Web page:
November 2019

Imagine you go through a pregnancy, labour and give birth to a little human being. Your world is turned upside down and from this moment on your life has basically changed forever. In a lot of ways! You are happy. Exhausted. Scared. Worried. Excited. You feel every possible emotion and it all goes around in circles while you are trying to figure out what this new life is actually going to be like. You are now a mum. You have given birth to a person who you now have full responsibility for 24 hours a day and in a way all you can do is to focus on this little one and everything that comes with them. But all of a sudden you get reminded of your own body, but wait a minute! It’s not the same body you once had?? It has changed – Dramatically! You have concerns, complications, pain. You may struggle with going to the toilet properly. You have questions. Wondering if what you experience is actually normal? But it’s all a bit private and difficult to talk about. Since your midwife discharged you day 5 post birth nobody has checked your healing or asked you anything so you assume it’s only you thinking too much. Maybe you have to expect certain things after giving birth, maybe every mother has their bladder positioned on the outside of their body by now? 6 weeks postpartum you have the baby and mother checkup at the GP booked. A chance to get some answers!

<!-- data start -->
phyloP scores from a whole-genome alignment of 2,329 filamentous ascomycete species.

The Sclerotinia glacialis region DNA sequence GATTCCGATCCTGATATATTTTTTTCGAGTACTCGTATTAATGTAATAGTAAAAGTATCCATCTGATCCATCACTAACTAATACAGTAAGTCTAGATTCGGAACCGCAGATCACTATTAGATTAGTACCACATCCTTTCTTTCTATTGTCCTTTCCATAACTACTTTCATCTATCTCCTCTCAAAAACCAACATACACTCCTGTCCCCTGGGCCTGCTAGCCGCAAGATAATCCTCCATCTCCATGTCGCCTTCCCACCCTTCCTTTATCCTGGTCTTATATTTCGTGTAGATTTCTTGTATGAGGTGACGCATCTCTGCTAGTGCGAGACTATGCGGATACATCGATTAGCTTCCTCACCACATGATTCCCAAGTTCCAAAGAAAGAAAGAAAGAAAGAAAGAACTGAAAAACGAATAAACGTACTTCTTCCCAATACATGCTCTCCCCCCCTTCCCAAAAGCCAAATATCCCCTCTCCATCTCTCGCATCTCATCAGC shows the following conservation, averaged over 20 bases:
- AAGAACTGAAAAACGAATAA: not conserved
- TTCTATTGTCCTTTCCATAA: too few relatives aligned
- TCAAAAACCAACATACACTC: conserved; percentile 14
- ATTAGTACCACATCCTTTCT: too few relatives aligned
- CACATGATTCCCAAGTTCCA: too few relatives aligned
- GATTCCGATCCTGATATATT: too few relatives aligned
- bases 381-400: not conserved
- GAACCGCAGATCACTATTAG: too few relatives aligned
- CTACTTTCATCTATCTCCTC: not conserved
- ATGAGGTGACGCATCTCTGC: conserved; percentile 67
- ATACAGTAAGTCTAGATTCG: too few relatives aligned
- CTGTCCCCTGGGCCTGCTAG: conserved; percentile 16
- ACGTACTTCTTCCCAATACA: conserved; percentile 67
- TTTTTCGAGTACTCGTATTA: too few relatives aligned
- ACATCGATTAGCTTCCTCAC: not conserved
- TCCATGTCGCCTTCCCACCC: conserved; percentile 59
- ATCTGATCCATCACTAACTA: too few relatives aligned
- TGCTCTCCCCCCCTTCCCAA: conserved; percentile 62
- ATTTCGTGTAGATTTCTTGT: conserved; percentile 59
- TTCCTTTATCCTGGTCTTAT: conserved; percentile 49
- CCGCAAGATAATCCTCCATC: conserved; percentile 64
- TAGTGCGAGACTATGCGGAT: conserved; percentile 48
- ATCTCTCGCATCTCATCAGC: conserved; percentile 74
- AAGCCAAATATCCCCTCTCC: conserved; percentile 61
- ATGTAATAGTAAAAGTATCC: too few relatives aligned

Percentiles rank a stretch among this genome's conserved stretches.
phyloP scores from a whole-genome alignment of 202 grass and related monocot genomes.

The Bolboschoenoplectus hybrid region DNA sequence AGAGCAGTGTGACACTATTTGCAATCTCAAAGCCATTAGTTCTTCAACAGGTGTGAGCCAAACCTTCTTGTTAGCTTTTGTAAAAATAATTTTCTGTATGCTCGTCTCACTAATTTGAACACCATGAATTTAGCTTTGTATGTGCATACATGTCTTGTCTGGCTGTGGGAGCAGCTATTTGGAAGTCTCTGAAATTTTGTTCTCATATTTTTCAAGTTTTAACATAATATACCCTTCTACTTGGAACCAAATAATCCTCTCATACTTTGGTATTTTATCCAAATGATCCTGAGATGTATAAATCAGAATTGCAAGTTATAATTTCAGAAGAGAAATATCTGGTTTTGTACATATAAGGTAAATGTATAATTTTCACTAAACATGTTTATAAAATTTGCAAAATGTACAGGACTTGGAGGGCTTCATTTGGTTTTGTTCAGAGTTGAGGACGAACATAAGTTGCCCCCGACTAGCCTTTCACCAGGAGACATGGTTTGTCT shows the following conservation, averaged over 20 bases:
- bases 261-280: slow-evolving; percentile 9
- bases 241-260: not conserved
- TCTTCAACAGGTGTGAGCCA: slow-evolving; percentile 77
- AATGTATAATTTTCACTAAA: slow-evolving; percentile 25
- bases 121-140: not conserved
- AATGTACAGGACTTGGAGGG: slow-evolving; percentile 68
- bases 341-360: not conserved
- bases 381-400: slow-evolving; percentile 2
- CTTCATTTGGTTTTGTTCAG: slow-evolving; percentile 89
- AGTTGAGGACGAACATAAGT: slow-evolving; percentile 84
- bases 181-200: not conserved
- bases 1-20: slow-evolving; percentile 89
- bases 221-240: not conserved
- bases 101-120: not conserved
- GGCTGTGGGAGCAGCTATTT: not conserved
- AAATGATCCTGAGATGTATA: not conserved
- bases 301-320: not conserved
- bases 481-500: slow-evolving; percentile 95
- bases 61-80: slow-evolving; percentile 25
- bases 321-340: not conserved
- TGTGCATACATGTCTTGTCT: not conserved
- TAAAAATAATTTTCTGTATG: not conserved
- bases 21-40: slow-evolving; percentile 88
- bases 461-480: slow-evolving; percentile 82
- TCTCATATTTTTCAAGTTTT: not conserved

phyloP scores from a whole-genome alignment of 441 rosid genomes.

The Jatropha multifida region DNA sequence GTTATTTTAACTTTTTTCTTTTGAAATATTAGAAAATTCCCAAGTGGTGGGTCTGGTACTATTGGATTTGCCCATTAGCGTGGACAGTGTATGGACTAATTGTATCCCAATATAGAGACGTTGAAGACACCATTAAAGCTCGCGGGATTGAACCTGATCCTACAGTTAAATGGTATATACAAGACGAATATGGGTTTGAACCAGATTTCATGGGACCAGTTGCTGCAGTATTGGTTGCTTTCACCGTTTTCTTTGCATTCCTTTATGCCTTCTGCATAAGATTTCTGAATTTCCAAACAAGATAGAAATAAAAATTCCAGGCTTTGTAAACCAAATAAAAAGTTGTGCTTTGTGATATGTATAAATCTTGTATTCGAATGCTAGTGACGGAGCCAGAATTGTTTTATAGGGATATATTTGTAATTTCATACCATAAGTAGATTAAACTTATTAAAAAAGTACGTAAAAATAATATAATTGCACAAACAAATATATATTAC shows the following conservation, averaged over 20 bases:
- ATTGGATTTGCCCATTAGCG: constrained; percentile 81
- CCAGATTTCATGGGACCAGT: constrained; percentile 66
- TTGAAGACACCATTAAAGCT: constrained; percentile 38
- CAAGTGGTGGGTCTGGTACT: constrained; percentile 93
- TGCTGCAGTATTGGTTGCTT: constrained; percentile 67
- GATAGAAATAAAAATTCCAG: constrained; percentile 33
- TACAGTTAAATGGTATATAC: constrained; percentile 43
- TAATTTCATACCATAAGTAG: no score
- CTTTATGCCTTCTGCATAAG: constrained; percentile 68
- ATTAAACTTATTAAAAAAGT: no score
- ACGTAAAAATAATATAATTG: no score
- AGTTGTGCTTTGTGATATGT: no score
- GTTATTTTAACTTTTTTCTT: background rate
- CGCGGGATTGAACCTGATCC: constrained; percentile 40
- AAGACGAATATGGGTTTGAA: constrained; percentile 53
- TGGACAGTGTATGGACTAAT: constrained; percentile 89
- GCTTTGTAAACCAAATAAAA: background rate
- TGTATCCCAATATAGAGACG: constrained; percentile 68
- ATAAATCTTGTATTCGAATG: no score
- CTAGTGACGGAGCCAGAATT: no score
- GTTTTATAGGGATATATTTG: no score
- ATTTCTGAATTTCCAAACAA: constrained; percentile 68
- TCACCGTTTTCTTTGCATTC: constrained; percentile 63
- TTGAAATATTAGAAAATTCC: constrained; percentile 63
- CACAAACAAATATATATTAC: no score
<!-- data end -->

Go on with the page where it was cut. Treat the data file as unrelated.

This is my story in the doctor’s office. And it went literally like this:

All the mandatory baby checks were done. My little girl was alert, healthy and everything was positive. The GP made her notes. Then turned to me: 

GP: ‘And how are you doing mum?’

Me: ‘Well. Not so good to be honest. I’m suffering a lot from two things – one being my coccyx which is an old injury. Although not as extremely after this birth as after my first – it was still aggravated I am in quite a lot of pain from it and struggle to sit too much which is hard when i feed the baby etc.. 

Secondly there’s the prolapse which is my biggest problem at the moment. I originally got it after the first birth but I think it’s been worsened after this as it feels very low… it definitely feels worse than last time and I’m struggling to…….

//I get interrupted//

GP: ‘Why are you telling me this?? There’s nothing I can do about that! That’s normal after giving birth!’

…………………………………………………….

She actually said those words: ‘Why are you telling me this?’

WHY AM I TELLING YOU THIS?????!!!!!

Well – I am at my postnatal checkup and you asked me how I am doing postpartum. I am sorry if you were hoping for me to say that I’m doing ok so that you could tick that box and move on to the next patient. I am actually clenching my jaw in anger as I am writing this and reliving the moment…!! The room around me got dark as I quickly snapped back at her that:

Me: ‘I didn’t actually expect you to do anything at all about it. But I thought that you as my GP could send me to the right person who might be able to help ’.